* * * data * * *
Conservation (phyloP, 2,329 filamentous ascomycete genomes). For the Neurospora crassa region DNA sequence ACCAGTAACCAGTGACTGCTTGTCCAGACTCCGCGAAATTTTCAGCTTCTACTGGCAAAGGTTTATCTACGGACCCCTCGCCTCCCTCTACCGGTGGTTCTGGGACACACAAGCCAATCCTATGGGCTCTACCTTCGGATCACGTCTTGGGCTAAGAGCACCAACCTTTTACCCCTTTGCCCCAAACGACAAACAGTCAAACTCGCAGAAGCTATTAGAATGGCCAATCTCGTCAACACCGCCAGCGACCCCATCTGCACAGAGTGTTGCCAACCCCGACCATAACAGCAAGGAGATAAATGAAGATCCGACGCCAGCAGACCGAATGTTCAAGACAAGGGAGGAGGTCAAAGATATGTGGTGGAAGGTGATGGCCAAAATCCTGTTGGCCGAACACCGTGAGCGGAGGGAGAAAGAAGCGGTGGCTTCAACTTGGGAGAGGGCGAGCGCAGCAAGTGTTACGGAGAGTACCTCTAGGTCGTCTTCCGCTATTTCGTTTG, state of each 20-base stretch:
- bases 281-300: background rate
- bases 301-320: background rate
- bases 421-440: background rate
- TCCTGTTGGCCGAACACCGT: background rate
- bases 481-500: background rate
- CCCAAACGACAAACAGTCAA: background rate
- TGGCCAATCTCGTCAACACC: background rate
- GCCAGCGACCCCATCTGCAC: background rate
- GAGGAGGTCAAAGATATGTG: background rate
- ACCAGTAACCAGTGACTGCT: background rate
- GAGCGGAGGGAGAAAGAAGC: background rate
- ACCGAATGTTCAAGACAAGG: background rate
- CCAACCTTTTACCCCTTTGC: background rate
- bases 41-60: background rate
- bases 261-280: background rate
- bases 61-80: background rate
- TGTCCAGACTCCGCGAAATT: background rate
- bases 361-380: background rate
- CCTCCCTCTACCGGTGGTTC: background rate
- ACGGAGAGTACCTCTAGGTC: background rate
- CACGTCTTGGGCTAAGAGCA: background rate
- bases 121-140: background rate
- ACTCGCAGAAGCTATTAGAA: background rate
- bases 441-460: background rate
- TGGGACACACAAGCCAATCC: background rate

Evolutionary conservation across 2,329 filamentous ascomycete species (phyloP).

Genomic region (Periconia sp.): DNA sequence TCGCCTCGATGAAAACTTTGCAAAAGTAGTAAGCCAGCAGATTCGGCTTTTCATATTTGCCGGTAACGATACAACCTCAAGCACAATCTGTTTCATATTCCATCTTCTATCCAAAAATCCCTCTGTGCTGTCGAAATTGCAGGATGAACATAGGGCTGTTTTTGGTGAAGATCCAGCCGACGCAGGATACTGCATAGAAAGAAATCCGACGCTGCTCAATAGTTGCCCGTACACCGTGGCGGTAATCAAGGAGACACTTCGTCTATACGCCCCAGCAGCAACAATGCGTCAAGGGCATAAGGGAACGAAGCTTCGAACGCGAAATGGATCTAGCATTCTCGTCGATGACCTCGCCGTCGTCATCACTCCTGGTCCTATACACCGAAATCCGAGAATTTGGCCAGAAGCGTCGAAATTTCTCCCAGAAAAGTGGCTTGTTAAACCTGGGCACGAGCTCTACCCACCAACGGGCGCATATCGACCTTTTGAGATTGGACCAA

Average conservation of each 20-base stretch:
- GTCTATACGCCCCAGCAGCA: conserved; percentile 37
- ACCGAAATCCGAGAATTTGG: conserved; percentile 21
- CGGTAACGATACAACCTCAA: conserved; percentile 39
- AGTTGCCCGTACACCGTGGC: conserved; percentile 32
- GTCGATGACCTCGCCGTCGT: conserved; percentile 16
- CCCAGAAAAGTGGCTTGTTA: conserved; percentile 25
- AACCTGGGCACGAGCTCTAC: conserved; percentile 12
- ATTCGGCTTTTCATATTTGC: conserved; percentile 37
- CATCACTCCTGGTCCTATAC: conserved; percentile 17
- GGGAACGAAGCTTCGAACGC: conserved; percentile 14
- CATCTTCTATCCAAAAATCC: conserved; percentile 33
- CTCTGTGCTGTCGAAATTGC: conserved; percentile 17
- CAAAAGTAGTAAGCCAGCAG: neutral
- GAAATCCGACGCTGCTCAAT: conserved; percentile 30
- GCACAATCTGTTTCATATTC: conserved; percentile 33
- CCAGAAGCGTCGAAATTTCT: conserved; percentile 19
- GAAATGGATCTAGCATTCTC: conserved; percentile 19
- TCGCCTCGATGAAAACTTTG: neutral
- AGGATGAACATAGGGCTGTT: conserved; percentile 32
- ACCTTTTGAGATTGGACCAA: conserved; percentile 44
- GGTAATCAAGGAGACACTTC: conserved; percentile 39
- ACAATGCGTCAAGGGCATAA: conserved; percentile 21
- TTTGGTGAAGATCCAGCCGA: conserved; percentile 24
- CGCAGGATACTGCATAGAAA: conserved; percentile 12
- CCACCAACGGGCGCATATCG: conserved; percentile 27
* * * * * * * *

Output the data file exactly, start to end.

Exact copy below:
Conservation (phyloP, 2,329 filamentous ascomycete genomes). For the Neurospora crassa region DNA sequence ACCAGTAACCAGTGACTGCTTGTCCAGACTCCGCGAAATTTTCAGCTTCTACTGGCAAAGGTTTATCTACGGACCCCTCGCCTCCCTCTACCGGTGGTTCTGGGACACACAAGCCAATCCTATGGGCTCTACCTTCGGATCACGTCTTGGGCTAAGAGCACCAACCTTTTACCCCTTTGCCCCAAACGACAAACAGTCAAACTCGCAGAAGCTATTAGAATGGCCAATCTCGTCAACACCGCCAGCGACCCCATCTGCACAGAGTGTTGCCAACCCCGACCATAACAGCAAGGAGATAAATGAAGATCCGACGCCAGCAGACCGAATGTTCAAGACAAGGGAGGAGGTCAAAGATATGTGGTGGAAGGTGATGGCCAAAATCCTGTTGGCCGAACACCGTGAGCGGAGGGAGAAAGAAGCGGTGGCTTCAACTTGGGAGAGGGCGAGCGCAGCAAGTGTTACGGAGAGTACCTCTAGGTCGTCTTCCGCTATTTCGTTTG, state of each 20-base stretch:
- bases 281-300: background rate
- bases 301-320: background rate
- bases 421-440: background rate
- TCCTGTTGGCCGAACACCGT: background rate
- bases 481-500: background rate
- CCCAAACGACAAACAGTCAA: background rate
- TGGCCAATCTCGTCAACACC: background rate
- GCCAGCGACCCCATCTGCAC: background rate
- GAGGAGGTCAAAGATATGTG: background rate
- ACCAGTAACCAGTGACTGCT: background rate
- GAGCGGAGGGAGAAAGAAGC: background rate
- ACCGAATGTTCAAGACAAGG: background rate
- CCAACCTTTTACCCCTTTGC: background rate
- bases 41-60: background rate
- bases 261-280: background rate
- bases 61-80: background rate
- TGTCCAGACTCCGCGAAATT: background rate
- bases 361-380: background rate
- CCTCCCTCTACCGGTGGTTC: background rate
- ACGGAGAGTACCTCTAGGTC: background rate
- CACGTCTTGGGCTAAGAGCA: background rate
- bases 121-140: background rate
- ACTCGCAGAAGCTATTAGAA: background rate
- bases 441-460: background rate
- TGGGACACACAAGCCAATCC: background rate

Evolutionary conservation across 2,329 filamentous ascomycete species (phyloP).

Genomic region (Periconia sp.): DNA sequence TCGCCTCGATGAAAACTTTGCAAAAGTAGTAAGCCAGCAGATTCGGCTTTTCATATTTGCCGGTAACGATACAACCTCAAGCACAATCTGTTTCATATTCCATCTTCTATCCAAAAATCCCTCTGTGCTGTCGAAATTGCAGGATGAACATAGGGCTGTTTTTGGTGAAGATCCAGCCGACGCAGGATACTGCATAGAAAGAAATCCGACGCTGCTCAATAGTTGCCCGTACACCGTGGCGGTAATCAAGGAGACACTTCGTCTATACGCCCCAGCAGCAACAATGCGTCAAGGGCATAAGGGAACGAAGCTTCGAACGCGAAATGGATCTAGCATTCTCGTCGATGACCTCGCCGTCGTCATCACTCCTGGTCCTATACACCGAAATCCGAGAATTTGGCCAGAAGCGTCGAAATTTCTCCCAGAAAAGTGGCTTGTTAAACCTGGGCACGAGCTCTACCCACCAACGGGCGCATATCGACCTTTTGAGATTGGACCAA

Average conservation of each 20-base stretch:
- GTCTATACGCCCCAGCAGCA: conserved; percentile 37
- ACCGAAATCCGAGAATTTGG: conserved; percentile 21
- CGGTAACGATACAACCTCAA: conserved; percentile 39
- AGTTGCCCGTACACCGTGGC: conserved; percentile 32
- GTCGATGACCTCGCCGTCGT: conserved; percentile 16
- CCCAGAAAAGTGGCTTGTTA: conserved; percentile 25
- AACCTGGGCACGAGCTCTAC: conserved; percentile 12
- ATTCGGCTTTTCATATTTGC: conserved; percentile 37
- CATCACTCCTGGTCCTATAC: conserved; percentile 17
- GGGAACGAAGCTTCGAACGC: conserved; percentile 14
- CATCTTCTATCCAAAAATCC: conserved; percentile 33
- CTCTGTGCTGTCGAAATTGC: conserved; percentile 17
- CAAAAGTAGTAAGCCAGCAG: neutral
- GAAATCCGACGCTGCTCAAT: conserved; percentile 30
- GCACAATCTGTTTCATATTC: conserved; percentile 33
- CCAGAAGCGTCGAAATTTCT: conserved; percentile 19
- GAAATGGATCTAGCATTCTC: conserved; percentile 19
- TCGCCTCGATGAAAACTTTG: neutral
- AGGATGAACATAGGGCTGTT: conserved; percentile 32
- ACCTTTTGAGATTGGACCAA: conserved; percentile 44
- GGTAATCAAGGAGACACTTC: conserved; percentile 39
- ACAATGCGTCAAGGGCATAA: conserved; percentile 21
- TTTGGTGAAGATCCAGCCGA: conserved; percentile 24
- CGCAGGATACTGCATAGAAA: conserved; percentile 12
- CCACCAACGGGCGCATATCG: conserved; percentile 27